Her colleague in Newnham, Dr Sheila Watts, Lecturer in German, recalled that same room, and the sense of adventure it created for students and friends: ‘I remember her inviting us (students and colleagues) – so poignant – to a Mexican Day of the Dead event, with candles and masks, so very atmospheric.’
Dr Mara Polgovsky, former Junior Research Fellow at Queen’s College, now Lecturer at Birkbeck, said:
Erica’s presence in my life was profoundly transformative. She was singularly generous and the most erudite of mentors. Her extraordinary library recalls Warburg’s; her knowledge of both Mexican art and European modernism bears few comparisons. Playful and associative, her use of language installed bilingualism and poetry in the everyday. Over the years a friendship evolved and I encountered a woman for whom there were no boundaries between writing and life. And so she wrote on until her last days; her poetry collections and more await our discovery.
Erica’s warmth and vitality were perhaps her greatest gifts to Trinity students, and rooted in a belief in the ethical power of culture. At graduation, Erica would give departing students beautiful blank journals to accompany them on the life journey ahead.
Trinity’s Senior Tutor, Professor Catherine Barnard, said: ‘Erica was a much loved and committed teacher. She inspired generations of loyal students with her passion for her subject. She will be very sorely missed.’
Erica had no fear of sincerity, or of expressing and valuing passion. She exhorted our graduands to seize life by both hands; and to allow art and literature to accompany them on their journey.
Faithful to the legacy of her beloved artists, Erica was not afraid of challenging established patterns. She believed in the value of bending the rules. She was proud to let her young children gather flowers on Trinity’s Avenue, or to play on its lawns. She was a firm believer that the College should adapt to meet a changing world, and thoroughly committed to Trinity as a place of inclusion.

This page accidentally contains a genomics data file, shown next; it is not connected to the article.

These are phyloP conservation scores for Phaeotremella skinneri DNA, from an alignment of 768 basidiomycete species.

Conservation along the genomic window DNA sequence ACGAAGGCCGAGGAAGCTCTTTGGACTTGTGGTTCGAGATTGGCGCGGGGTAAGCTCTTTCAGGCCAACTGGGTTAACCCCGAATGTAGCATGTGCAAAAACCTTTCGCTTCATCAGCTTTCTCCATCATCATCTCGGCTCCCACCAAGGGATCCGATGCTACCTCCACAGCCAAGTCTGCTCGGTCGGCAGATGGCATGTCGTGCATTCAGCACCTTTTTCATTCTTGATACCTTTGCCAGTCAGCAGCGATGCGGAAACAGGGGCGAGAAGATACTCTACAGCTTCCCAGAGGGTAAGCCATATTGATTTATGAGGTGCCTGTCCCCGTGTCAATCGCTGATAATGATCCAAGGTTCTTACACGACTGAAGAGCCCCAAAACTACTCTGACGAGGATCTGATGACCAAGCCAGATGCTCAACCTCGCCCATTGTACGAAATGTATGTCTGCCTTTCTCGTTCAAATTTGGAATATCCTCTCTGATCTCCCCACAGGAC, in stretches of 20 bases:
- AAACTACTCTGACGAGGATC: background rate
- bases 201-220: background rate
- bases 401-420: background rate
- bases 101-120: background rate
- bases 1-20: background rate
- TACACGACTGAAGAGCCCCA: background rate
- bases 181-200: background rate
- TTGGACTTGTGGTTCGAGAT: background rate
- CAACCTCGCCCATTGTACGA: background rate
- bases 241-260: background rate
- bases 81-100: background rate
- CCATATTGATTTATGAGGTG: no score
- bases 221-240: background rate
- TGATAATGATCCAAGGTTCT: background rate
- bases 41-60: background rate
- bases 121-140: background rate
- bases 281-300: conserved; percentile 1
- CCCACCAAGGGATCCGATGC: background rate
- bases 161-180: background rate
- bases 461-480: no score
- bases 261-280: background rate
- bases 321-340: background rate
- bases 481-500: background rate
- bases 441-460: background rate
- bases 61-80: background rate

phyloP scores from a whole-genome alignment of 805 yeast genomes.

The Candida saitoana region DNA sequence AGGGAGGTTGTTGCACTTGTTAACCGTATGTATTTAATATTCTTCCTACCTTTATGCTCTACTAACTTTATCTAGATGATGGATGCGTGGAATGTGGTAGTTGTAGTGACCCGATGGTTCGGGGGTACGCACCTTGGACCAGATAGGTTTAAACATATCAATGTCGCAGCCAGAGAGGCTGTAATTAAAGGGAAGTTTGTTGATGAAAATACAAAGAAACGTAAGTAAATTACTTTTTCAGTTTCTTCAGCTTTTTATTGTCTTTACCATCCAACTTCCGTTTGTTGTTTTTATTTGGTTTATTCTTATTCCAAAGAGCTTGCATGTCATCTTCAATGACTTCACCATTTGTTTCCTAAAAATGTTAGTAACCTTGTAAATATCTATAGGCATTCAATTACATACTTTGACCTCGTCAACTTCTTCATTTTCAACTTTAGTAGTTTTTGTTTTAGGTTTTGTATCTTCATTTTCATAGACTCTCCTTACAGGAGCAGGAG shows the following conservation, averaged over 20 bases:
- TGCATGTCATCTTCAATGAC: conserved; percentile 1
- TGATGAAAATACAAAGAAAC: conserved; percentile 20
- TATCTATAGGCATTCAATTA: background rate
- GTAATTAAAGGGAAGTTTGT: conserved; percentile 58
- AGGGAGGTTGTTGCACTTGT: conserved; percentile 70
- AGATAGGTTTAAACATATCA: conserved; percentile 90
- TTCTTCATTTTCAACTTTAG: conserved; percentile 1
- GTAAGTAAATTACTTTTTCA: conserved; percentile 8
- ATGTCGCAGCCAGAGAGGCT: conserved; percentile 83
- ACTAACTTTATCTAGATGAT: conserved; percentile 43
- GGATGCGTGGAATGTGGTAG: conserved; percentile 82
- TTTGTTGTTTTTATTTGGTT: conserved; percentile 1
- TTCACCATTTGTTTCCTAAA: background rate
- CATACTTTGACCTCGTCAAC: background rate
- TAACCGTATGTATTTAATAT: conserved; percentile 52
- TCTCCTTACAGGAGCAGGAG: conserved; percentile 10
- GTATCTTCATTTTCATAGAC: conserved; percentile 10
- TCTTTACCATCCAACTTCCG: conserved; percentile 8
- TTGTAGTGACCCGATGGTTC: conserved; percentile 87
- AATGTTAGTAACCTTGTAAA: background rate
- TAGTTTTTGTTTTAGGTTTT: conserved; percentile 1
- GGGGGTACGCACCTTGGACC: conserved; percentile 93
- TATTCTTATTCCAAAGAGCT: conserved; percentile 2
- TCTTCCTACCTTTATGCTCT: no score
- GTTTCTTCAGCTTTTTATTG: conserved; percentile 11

Erica was well known to many members of staff, including in the Catering Department, where many staff are bilingual. Donato Cimmarrusti, Servery Supervisor at Trinity, said: ‘I am deeply saddened to hear of the death of Dr Erica Segre, who was a much appreciated member of College, a dedicated person who always took time to speak with everyone and who will be remembered with great affection.’
As part of the College’s celebrations of 40 years since the admission of women as undergraduates in 2019, Erica suggested commissioning her former student Sonum Sumaria – now a filmmaker – to make an editorially independent film about the experiences of women in the College over those four decades: ‘It Felt Like a Revolution.’ Erica, Sonum said, ‘was one of the most inspiring people I’ve ever met. So eloquent, intelligent and encouraging. She brought the vibrant and revolutionary spirit of Latin America to Trinity College and I will always remember her as a strong independent guerrera.’
Trinity Fellow Adrian Poole, Professor Emeritus of English at Cambridge, said:
Erica was always opening doors. Whenever we talked, she would introduce me to a new idea, an unexplored vista, a hitherto unknown artist. Eugenio Polgovsky, for example, the gifted young filmmaker and photographer who became our Fellow Commoner in Creative Arts. When he died, so early, I worked closely with Erica on the memorial event for him, a labour of love and of grief. Amid the terrible sadness of losing Erica herself now, it’s a consolation to read her beautiful tribute to Eugenio’s art in the volume of essays edited by his sister Mara. She gave so much, as colleagues and students will testify. Such a sensitive, passionate, generous soul.
Erica is survived by her husband, the poet Simon Carnell, and their two children.